Open-air Fermentation and a Recipe

Open-air fermentation?  You mean fermentation with no lid?  NO AIRLOCK!?  Yes.  Its time to take the top off.  I know what you’re thinking: the beer will get infected.  You’re also thinking: that’s crazy, why would you even bother with such non-sense?  This is the 21st century, not the dark ages; we use lids in century 21, sir! Read more of this post


Yuletide Photo Contest

Off-week bonus post!  This year I entered the Yuletide beer photo contest over at A Good Beer Blog.  These are my entries (click to enlarge the photos)- wish me luck! Read more of this post

Beer Recipe: “Lawn Dart” Saison

This spring I decided I wanted a nice summer beer.  I have a bit of a fascination with Belgian styles, so a moderate gravity saison seemed like the perfect choice.  I named this one after a game I used to love playing as a kid in the back yard: lawn darts.  And no, I’m not that old- there was a set in my grandparent’s shed from back before they were outlawed.  Something about giving kids and drunk people weighted objects with a 4 inch spike on the end to hurl high into the air apparently struck someone (no pun intended) as a bad idea after a couple of years on the market.  There’s just no having fun anymore I suppose. Read more of this post

Water Treatment for Brewing 2: Water Report

[Miniseries Part One, Two, Three, Three-point-Five, Three-point-Six, Four]

In part one of this mini-series, I went into why you might be interested in making water adjustments, what various important ions do to your brew, and what sort of water is good for what beers.  That’s all fine and dandy, but completely academic unless you can actually treat the water.  So, the first thing you’ll want to get is a water report to find your water’s baseline.  Otherwise, you’ll be adding some well measured and well controlled amount of brewing salts to god-knows-what.  And that adds up to god-knows-what. Read more of this post

Brew Tips: Small Batch Brewing

A few posts about bread in the bag, and now back to beer in a big way.  Err… small way.

There are some parts of brewing that are, well… kind of a pain.  And there is very little change in all of this based on batch size; you still need to clean everything, drag all of your buckets out, and so on.  So, it seems awfully counter-intuitive to make less beer for nearly the same effort.  You might be interested if you are in a small apartment.  But you should really be interested if you like to walk on the wild side with your brewing. Read more of this post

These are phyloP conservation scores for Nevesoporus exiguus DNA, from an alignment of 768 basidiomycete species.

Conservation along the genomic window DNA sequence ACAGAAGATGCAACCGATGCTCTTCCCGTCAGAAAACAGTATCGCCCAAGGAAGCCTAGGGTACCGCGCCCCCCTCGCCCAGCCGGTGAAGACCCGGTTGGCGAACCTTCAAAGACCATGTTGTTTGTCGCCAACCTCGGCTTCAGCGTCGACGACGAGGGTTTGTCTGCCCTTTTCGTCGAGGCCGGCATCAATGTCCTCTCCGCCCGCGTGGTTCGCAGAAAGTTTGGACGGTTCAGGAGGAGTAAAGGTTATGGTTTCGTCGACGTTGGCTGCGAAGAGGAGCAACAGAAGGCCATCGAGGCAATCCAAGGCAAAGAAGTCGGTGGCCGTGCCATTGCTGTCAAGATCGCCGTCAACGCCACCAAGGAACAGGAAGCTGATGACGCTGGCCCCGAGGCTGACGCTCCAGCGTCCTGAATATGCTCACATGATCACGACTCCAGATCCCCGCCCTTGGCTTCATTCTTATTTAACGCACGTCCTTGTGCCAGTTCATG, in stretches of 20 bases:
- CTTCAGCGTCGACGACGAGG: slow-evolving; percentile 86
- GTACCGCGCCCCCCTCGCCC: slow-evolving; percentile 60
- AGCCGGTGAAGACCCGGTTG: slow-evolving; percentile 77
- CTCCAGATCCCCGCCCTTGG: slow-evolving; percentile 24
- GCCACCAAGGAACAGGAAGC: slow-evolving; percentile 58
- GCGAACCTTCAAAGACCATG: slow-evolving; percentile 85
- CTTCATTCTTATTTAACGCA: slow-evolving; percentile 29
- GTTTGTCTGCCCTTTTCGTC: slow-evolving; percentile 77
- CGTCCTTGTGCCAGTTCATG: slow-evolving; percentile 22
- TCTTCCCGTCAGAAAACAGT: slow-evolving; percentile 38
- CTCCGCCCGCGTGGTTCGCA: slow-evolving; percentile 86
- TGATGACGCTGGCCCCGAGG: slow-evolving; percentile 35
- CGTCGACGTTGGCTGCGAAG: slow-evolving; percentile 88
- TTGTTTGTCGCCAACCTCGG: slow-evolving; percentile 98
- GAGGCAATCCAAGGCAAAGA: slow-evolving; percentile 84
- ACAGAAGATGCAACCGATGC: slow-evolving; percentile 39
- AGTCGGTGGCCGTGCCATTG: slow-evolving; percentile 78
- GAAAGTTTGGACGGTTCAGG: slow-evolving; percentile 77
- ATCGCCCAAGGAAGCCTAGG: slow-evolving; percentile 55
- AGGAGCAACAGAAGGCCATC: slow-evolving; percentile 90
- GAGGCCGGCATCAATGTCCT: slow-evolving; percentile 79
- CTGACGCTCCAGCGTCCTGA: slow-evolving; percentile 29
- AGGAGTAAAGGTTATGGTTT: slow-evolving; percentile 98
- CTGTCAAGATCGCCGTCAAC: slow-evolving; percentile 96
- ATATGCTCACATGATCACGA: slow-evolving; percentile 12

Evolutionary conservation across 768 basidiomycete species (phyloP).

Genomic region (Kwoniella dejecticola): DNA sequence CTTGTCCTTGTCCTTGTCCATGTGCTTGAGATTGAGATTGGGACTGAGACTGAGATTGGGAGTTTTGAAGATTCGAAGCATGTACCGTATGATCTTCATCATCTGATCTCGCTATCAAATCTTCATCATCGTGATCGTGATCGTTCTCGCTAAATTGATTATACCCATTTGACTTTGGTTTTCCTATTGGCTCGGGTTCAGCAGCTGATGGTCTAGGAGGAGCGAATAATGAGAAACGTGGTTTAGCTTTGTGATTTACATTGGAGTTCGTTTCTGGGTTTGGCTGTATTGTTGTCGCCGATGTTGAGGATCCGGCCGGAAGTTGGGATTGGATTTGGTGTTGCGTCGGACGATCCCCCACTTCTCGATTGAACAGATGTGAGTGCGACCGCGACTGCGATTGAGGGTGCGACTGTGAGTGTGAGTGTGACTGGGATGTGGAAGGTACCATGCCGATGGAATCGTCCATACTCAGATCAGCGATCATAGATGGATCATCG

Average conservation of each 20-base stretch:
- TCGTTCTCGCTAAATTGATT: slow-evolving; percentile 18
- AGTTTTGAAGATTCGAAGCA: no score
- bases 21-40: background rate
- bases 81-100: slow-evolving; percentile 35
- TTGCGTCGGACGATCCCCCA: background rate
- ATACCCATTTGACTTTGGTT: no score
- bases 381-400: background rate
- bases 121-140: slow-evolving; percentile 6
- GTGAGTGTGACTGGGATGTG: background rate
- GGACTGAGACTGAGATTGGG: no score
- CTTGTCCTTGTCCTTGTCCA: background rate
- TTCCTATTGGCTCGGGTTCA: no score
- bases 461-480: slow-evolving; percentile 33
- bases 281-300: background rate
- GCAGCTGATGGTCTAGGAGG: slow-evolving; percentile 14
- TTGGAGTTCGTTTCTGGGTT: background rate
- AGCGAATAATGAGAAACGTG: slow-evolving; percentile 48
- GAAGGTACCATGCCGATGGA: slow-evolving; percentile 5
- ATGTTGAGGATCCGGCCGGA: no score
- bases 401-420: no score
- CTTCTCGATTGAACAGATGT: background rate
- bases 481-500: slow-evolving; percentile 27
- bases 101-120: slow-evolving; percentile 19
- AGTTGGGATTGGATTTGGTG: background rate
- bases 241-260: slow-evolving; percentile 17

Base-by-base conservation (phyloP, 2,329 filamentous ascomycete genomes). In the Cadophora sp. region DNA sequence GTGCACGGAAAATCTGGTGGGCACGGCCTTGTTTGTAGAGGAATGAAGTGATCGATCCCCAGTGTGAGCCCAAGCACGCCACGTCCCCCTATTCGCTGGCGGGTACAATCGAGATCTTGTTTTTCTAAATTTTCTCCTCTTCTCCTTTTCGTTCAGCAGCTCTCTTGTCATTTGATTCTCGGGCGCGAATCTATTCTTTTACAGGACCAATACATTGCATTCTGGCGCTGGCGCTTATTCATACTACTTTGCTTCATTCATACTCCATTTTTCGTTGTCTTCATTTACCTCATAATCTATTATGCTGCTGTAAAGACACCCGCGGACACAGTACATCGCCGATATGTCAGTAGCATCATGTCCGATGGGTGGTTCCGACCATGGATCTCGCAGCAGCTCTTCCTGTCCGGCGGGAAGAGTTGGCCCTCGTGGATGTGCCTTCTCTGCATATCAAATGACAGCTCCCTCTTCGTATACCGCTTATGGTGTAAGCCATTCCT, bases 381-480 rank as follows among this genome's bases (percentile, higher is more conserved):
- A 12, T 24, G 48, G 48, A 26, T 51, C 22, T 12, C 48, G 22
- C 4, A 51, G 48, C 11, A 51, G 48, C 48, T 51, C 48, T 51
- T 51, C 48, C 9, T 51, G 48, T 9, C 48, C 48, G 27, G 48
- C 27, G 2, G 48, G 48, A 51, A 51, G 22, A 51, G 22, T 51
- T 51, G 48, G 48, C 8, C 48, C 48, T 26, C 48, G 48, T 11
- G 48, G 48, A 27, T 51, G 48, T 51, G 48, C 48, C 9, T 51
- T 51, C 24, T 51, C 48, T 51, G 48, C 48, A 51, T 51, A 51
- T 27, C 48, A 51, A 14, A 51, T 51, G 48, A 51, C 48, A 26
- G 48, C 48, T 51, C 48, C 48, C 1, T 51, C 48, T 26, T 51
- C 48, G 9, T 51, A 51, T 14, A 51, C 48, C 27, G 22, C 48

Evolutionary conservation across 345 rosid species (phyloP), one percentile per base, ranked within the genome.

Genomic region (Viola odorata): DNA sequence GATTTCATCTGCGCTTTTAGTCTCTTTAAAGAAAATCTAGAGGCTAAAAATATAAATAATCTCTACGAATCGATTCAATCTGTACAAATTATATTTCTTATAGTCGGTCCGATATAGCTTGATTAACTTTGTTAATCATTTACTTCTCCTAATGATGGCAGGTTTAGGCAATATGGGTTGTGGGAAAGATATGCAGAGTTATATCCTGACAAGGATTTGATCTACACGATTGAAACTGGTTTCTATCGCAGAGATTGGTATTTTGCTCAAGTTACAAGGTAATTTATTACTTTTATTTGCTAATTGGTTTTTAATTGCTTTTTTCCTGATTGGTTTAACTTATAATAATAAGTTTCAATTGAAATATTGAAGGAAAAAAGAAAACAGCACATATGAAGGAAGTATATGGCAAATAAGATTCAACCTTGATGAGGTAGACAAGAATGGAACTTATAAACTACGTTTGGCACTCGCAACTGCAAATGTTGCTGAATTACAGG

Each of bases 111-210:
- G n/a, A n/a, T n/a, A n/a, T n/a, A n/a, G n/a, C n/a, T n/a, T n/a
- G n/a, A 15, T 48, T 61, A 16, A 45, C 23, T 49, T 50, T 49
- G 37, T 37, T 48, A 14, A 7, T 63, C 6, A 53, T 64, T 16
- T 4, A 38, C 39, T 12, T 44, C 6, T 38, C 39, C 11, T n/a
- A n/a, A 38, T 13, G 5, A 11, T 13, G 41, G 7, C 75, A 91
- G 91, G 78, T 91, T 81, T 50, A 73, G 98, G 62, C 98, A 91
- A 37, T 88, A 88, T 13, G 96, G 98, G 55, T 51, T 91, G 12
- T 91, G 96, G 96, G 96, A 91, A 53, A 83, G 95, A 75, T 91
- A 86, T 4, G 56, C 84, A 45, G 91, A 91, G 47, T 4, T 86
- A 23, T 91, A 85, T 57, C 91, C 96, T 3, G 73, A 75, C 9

Water Treatment for Brewing 1: The Basics

[Miniseries Part One, Two, Three, Three-point-Five, Three-point-Six, Four]

This is the first post I am doing on water treatment, and not the last.  By water treatment, I mean adding various salts or acids to the water to make it more suitable for various styles.  These salts dissociate into ions (charged particles) in the water which can affect yeast health, flavor perception, mash efficiency, boil protein coagulation, etc.  But, beer has been brewed for thousands of years without anyone knowing what an ion is, and I am sure most of you are already making great beer, so why should you care?  Water treatment will allow you to bring your beer from “I’d definitely buy some of that” to award winning.  Think about a meal that you have had that didn’t have nearly enough salt in it.  Chances are it was dull and lifeless- the flavors there, but muted and muddled.  Add a little salt, and suddenly the flavors come alive and pop, making the rest of the effort to prepare the meal suddenly much more worthwhile. Read more of this post

DIY Mash Tun

This will be a pretty short post compared to the immersion chiller, as there is already so much out there on making mash tuns from coolers.  However, I’ve never been particularly happy with the usual explanations of building a mash tun.  They are always too complicated, use bizarre parts, or use seals that are prone to leaking with the quick changes in temperature experienced when the strike water is dumped in.  I’ve designed this to work with a braid (like from a water heater hose), but I suspect it could easily be modified to work with notched tubes, etc. Read more of this post

DIY Immersion Chiller: The Hydra

In my first blog post , I’ll go into how I constructed my own immersion chiller, which I have nicknamed the Hydra.  It requires no soldering and only basic tools.

The Hydra is different from other chillers in that it uses much thinner copper tubing, only 1/4 inch/ 0.64 cm diameter.  A thinner tube allows a much greater surface area to volume ratio of the coolant fluid, meaning the coolant will pull heat out much more efficiently.  The downside is that the resistance to flow is much higher in a thinner tube, and you simply can’t run as much coolant through.  I got around this my splitting my 50 ft (actually, 48 ft) of copper tubing into 3 separate parallel 16 ft/ 4.88 m sections. Read more of this post

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